Africa’s most populous nation, which recently held peaceful elections, revamped its gross domestic product data in 2014 and pulled ahead of South Africa to become the continent’s largest economy with a GDP of $469 billion. Between now and 2030, experts predict annual growth rates as high as 7.92% resulting in a GDP of $1.05 trillion.
“A lot of Nigeria’s growth will come from agriculture and services are huge in Nigeria,” says Charles Robertson, global chief economist at Renaissance Capital. He adds that he actually expects the country’s GDP to reach $1 trillion before 2030. “Banking, retail, telecoms and Nollywood has been an explosive growth story in past couple of years.”
As a source of employment for 70% of Nigeria’s population in 2013, the country’s $56 billion agriculture sector currently accounts for 24% of GDP and the country’s minister of agriculture, Akinwumi Adesina, has said “the new millionaires of Nigeria will be in agriculture.”
These are huge numbers by Nigerian and African standards — however, they look less impressive next to others from around the world.
By 2030, the U.S. economy is expected to reach $24.8 trillion, China’s GDP will approach $22.2 trillion and Indian output will be at the $6.6 trillion mark.
Closest behind Nigeria, when it comes to economic clout on the continent in 2030, is South Africa with a projected GDP of $810.6 billion.
Given that power shortages have caused the country to cut its economic growth forecasts for 2015 by 0.5%, this will be a key area of the country’s infrastructure which number crunchers will be watching.
In February, during his first full budget speech, finance minister Nhlanhla Nene identified the need to focus on the country’s power crisis, saying “electricity constraints hold back growth in manufacturing and mining, inhibit investment in housing and raise costs for businesses and households.”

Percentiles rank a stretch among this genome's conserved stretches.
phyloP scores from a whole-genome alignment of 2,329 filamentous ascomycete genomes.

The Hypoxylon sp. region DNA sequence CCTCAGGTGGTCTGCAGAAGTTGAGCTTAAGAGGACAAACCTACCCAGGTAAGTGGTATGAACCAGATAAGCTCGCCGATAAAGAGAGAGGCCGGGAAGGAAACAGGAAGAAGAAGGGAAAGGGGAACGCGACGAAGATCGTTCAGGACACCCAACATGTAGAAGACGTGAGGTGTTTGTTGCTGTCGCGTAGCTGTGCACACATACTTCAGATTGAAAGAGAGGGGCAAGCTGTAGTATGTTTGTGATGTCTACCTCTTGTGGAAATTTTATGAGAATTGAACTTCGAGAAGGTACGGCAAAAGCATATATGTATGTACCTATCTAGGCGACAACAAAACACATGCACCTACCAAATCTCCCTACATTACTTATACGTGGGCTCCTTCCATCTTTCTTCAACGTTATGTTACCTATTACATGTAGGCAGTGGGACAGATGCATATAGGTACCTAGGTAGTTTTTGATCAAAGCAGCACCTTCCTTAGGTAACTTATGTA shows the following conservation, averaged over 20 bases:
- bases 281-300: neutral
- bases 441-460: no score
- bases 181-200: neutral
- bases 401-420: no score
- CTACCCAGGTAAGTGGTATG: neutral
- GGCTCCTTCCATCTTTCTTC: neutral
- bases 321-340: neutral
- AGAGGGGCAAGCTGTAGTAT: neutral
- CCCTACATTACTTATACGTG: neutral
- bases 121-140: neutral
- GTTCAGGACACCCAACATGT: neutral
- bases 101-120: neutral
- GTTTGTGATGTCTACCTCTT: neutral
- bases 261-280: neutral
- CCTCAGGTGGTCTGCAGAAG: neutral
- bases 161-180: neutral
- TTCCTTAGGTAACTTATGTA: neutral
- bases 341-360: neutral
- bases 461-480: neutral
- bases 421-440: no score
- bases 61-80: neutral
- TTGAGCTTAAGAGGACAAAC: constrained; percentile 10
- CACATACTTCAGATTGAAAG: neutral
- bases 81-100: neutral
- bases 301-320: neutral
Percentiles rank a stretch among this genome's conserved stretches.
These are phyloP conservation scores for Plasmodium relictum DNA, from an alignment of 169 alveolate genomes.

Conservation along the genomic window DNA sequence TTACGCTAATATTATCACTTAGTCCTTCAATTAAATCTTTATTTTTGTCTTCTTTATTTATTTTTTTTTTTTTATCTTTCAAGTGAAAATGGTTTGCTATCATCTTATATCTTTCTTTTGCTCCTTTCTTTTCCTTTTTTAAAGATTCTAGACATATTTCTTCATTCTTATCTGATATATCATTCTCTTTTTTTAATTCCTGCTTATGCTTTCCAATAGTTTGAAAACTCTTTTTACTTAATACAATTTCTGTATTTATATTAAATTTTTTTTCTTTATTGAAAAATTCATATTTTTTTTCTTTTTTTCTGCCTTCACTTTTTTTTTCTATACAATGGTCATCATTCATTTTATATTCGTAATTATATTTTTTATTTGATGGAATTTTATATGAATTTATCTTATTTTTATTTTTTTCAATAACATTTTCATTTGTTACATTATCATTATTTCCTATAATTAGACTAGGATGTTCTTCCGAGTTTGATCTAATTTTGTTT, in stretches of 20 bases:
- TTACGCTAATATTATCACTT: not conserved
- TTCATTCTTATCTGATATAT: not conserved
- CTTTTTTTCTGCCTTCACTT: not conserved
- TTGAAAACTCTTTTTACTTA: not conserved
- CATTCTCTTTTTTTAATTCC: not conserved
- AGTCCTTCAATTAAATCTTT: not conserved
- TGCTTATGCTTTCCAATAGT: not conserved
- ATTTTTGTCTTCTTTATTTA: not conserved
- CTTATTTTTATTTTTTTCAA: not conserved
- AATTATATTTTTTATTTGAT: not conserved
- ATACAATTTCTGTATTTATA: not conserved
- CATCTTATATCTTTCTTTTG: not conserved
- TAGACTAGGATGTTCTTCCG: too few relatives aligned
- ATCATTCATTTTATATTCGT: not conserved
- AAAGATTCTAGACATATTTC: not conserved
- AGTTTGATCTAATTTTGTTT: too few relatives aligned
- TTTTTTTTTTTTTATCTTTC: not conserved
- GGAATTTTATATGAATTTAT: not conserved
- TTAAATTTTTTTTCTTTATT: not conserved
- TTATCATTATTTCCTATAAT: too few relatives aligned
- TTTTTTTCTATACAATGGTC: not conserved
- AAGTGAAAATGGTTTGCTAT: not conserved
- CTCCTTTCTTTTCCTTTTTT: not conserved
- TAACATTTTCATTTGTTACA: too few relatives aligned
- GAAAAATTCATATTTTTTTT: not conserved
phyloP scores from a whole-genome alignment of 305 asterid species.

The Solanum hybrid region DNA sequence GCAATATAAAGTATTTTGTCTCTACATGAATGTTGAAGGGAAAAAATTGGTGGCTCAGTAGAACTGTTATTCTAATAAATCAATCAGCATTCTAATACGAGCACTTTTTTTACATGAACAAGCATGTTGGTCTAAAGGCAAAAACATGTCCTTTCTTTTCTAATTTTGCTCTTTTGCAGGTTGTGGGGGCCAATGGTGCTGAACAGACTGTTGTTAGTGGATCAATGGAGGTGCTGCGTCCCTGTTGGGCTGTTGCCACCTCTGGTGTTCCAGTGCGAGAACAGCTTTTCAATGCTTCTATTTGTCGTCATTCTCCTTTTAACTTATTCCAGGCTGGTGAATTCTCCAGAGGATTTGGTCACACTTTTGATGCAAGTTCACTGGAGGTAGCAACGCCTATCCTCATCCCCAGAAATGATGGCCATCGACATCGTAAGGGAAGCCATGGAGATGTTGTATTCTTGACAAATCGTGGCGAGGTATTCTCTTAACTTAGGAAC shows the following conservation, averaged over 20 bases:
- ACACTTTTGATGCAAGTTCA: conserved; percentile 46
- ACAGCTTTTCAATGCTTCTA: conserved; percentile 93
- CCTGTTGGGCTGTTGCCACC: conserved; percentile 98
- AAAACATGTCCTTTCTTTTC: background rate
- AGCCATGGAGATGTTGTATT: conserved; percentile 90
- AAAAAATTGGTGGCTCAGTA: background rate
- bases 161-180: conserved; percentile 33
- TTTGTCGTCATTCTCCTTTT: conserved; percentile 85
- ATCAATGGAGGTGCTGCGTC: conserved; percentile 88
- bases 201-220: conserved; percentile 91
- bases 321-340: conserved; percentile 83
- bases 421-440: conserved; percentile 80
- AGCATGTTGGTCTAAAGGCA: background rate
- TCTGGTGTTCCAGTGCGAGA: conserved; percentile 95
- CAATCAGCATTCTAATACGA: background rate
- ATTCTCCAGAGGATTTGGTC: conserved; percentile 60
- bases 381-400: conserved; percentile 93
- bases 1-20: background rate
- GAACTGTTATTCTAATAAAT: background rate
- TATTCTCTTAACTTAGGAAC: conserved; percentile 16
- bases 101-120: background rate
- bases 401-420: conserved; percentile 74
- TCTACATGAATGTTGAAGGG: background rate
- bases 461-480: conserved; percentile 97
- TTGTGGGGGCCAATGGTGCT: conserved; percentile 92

Egypt is due to follow South Africa, with the continent’s third largest GDP of $471.5 billion. The U.S Department of Agriculture foresees annual grow rates consistently surpassing 4.2% in the next 15 years and Renaissance Capital is bullish on the North Africa country.
“Only 10% of Egyptians have bank accounts,” says Robertson, “so we can image banking will be a big story [In Egypt] in the coming years.”
Problem with projections
While these numbers suggest significant growth is on the cards, projections for African economies have been revised in the past.
“Forecasting tends to be optimistic, especially in underdeveloped countries,” says Morten Jerven, author of ‘Poor Numbers: How We Are Misled by African Development Statistics and What to Do about It’.
“Models often over-predict GDP and under-predict inflation…U.S. Department of Agriculture is predicting a stable growth pattern for Nigeria, and that is curious given that we have not seen that pattern in the past.”
Editor’s Note: CNN Marketplace Africa covers the macro trends impacting the region and also focuses on the continent’s key industries and corporations